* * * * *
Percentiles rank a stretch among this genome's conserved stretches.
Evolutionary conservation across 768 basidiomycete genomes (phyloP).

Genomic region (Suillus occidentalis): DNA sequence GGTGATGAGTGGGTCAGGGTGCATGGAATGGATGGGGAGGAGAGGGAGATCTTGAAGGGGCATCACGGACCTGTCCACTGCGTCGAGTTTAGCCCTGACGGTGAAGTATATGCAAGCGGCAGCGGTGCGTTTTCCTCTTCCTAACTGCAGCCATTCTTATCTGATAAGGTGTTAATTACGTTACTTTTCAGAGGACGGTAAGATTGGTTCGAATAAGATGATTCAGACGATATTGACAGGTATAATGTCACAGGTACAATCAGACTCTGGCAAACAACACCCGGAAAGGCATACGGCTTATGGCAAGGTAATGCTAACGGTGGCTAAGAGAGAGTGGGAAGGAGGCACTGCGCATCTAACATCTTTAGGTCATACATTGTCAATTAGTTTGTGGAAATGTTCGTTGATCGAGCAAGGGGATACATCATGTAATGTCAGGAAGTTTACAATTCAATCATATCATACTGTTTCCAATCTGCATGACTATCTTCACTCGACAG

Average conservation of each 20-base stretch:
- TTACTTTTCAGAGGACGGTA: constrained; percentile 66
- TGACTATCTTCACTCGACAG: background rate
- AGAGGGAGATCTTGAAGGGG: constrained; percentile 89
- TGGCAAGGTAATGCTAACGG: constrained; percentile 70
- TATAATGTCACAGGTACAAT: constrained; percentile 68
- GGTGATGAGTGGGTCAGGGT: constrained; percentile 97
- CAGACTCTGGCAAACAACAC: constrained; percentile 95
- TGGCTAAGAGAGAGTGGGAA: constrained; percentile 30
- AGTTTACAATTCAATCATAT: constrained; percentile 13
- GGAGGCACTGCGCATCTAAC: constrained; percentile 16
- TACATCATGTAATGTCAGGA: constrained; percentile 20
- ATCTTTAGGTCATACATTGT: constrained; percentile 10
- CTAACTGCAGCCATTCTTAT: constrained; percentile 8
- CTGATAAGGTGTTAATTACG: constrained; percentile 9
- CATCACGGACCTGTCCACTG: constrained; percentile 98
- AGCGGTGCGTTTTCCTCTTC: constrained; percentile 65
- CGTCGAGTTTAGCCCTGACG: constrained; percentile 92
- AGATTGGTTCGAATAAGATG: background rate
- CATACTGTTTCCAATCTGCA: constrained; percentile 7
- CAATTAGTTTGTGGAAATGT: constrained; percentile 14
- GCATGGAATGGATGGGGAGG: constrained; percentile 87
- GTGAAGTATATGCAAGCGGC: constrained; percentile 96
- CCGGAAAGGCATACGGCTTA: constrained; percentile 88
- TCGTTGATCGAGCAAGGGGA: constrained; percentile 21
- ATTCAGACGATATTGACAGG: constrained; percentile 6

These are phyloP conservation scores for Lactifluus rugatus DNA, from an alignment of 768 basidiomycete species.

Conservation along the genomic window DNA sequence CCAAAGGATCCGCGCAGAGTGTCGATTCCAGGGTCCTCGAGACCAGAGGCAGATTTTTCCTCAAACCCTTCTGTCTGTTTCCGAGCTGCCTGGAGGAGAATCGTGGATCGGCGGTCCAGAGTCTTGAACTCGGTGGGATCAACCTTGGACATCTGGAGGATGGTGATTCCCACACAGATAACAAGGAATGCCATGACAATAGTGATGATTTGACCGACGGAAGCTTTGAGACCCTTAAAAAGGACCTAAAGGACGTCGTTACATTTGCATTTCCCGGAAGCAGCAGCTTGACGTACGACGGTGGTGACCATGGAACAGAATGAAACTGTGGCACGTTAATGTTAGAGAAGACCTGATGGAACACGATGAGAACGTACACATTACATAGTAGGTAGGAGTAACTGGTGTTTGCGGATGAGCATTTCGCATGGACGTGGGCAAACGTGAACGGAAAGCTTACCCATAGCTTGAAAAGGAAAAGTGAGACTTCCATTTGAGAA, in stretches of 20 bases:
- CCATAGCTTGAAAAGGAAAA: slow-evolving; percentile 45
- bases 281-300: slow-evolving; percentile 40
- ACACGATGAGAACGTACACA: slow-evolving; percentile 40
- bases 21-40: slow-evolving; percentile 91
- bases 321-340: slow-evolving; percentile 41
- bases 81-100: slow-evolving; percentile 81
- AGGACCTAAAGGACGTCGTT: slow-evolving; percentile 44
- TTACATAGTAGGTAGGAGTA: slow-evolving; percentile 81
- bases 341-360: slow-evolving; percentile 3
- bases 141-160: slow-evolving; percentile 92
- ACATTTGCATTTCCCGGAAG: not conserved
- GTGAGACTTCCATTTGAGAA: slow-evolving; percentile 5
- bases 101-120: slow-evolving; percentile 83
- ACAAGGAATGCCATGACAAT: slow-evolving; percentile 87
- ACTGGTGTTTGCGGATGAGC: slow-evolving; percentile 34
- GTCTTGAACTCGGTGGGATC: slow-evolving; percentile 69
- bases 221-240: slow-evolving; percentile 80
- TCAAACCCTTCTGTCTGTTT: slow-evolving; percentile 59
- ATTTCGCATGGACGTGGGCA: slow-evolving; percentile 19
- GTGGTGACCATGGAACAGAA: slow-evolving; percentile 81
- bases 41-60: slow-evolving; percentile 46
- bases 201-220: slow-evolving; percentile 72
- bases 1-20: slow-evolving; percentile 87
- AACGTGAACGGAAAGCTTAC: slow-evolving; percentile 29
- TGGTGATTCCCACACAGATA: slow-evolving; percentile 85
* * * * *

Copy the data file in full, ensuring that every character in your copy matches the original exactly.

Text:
Percentiles rank a stretch among this genome's conserved stretches.
Evolutionary conservation across 768 basidiomycete genomes (phyloP).

Genomic region (Suillus occidentalis): DNA sequence GGTGATGAGTGGGTCAGGGTGCATGGAATGGATGGGGAGGAGAGGGAGATCTTGAAGGGGCATCACGGACCTGTCCACTGCGTCGAGTTTAGCCCTGACGGTGAAGTATATGCAAGCGGCAGCGGTGCGTTTTCCTCTTCCTAACTGCAGCCATTCTTATCTGATAAGGTGTTAATTACGTTACTTTTCAGAGGACGGTAAGATTGGTTCGAATAAGATGATTCAGACGATATTGACAGGTATAATGTCACAGGTACAATCAGACTCTGGCAAACAACACCCGGAAAGGCATACGGCTTATGGCAAGGTAATGCTAACGGTGGCTAAGAGAGAGTGGGAAGGAGGCACTGCGCATCTAACATCTTTAGGTCATACATTGTCAATTAGTTTGTGGAAATGTTCGTTGATCGAGCAAGGGGATACATCATGTAATGTCAGGAAGTTTACAATTCAATCATATCATACTGTTTCCAATCTGCATGACTATCTTCACTCGACAG

Average conservation of each 20-base stretch:
- TTACTTTTCAGAGGACGGTA: constrained; percentile 66
- TGACTATCTTCACTCGACAG: background rate
- AGAGGGAGATCTTGAAGGGG: constrained; percentile 89
- TGGCAAGGTAATGCTAACGG: constrained; percentile 70
- TATAATGTCACAGGTACAAT: constrained; percentile 68
- GGTGATGAGTGGGTCAGGGT: constrained; percentile 97
- CAGACTCTGGCAAACAACAC: constrained; percentile 95
- TGGCTAAGAGAGAGTGGGAA: constrained; percentile 30
- AGTTTACAATTCAATCATAT: constrained; percentile 13
- GGAGGCACTGCGCATCTAAC: constrained; percentile 16
- TACATCATGTAATGTCAGGA: constrained; percentile 20
- ATCTTTAGGTCATACATTGT: constrained; percentile 10
- CTAACTGCAGCCATTCTTAT: constrained; percentile 8
- CTGATAAGGTGTTAATTACG: constrained; percentile 9
- CATCACGGACCTGTCCACTG: constrained; percentile 98
- AGCGGTGCGTTTTCCTCTTC: constrained; percentile 65
- CGTCGAGTTTAGCCCTGACG: constrained; percentile 92
- AGATTGGTTCGAATAAGATG: background rate
- CATACTGTTTCCAATCTGCA: constrained; percentile 7
- CAATTAGTTTGTGGAAATGT: constrained; percentile 14
- GCATGGAATGGATGGGGAGG: constrained; percentile 87
- GTGAAGTATATGCAAGCGGC: constrained; percentile 96
- CCGGAAAGGCATACGGCTTA: constrained; percentile 88
- TCGTTGATCGAGCAAGGGGA: constrained; percentile 21
- ATTCAGACGATATTGACAGG: constrained; percentile 6

These are phyloP conservation scores for Lactifluus rugatus DNA, from an alignment of 768 basidiomycete species.

Conservation along the genomic window DNA sequence CCAAAGGATCCGCGCAGAGTGTCGATTCCAGGGTCCTCGAGACCAGAGGCAGATTTTTCCTCAAACCCTTCTGTCTGTTTCCGAGCTGCCTGGAGGAGAATCGTGGATCGGCGGTCCAGAGTCTTGAACTCGGTGGGATCAACCTTGGACATCTGGAGGATGGTGATTCCCACACAGATAACAAGGAATGCCATGACAATAGTGATGATTTGACCGACGGAAGCTTTGAGACCCTTAAAAAGGACCTAAAGGACGTCGTTACATTTGCATTTCCCGGAAGCAGCAGCTTGACGTACGACGGTGGTGACCATGGAACAGAATGAAACTGTGGCACGTTAATGTTAGAGAAGACCTGATGGAACACGATGAGAACGTACACATTACATAGTAGGTAGGAGTAACTGGTGTTTGCGGATGAGCATTTCGCATGGACGTGGGCAAACGTGAACGGAAAGCTTACCCATAGCTTGAAAAGGAAAAGTGAGACTTCCATTTGAGAA, in stretches of 20 bases:
- CCATAGCTTGAAAAGGAAAA: slow-evolving; percentile 45
- bases 281-300: slow-evolving; percentile 40
- ACACGATGAGAACGTACACA: slow-evolving; percentile 40
- bases 21-40: slow-evolving; percentile 91
- bases 321-340: slow-evolving; percentile 41
- bases 81-100: slow-evolving; percentile 81
- AGGACCTAAAGGACGTCGTT: slow-evolving; percentile 44
- TTACATAGTAGGTAGGAGTA: slow-evolving; percentile 81
- bases 341-360: slow-evolving; percentile 3
- bases 141-160: slow-evolving; percentile 92
- ACATTTGCATTTCCCGGAAG: not conserved
- GTGAGACTTCCATTTGAGAA: slow-evolving; percentile 5
- bases 101-120: slow-evolving; percentile 83
- ACAAGGAATGCCATGACAAT: slow-evolving; percentile 87
- ACTGGTGTTTGCGGATGAGC: slow-evolving; percentile 34
- GTCTTGAACTCGGTGGGATC: slow-evolving; percentile 69
- bases 221-240: slow-evolving; percentile 80
- TCAAACCCTTCTGTCTGTTT: slow-evolving; percentile 59
- ATTTCGCATGGACGTGGGCA: slow-evolving; percentile 19
- GTGGTGACCATGGAACAGAA: slow-evolving; percentile 81
- bases 41-60: slow-evolving; percentile 46
- bases 201-220: slow-evolving; percentile 72
- bases 1-20: slow-evolving; percentile 87
- AACGTGAACGGAAAGCTTAC: slow-evolving; percentile 29
- TGGTGATTCCCACACAGATA: slow-evolving; percentile 85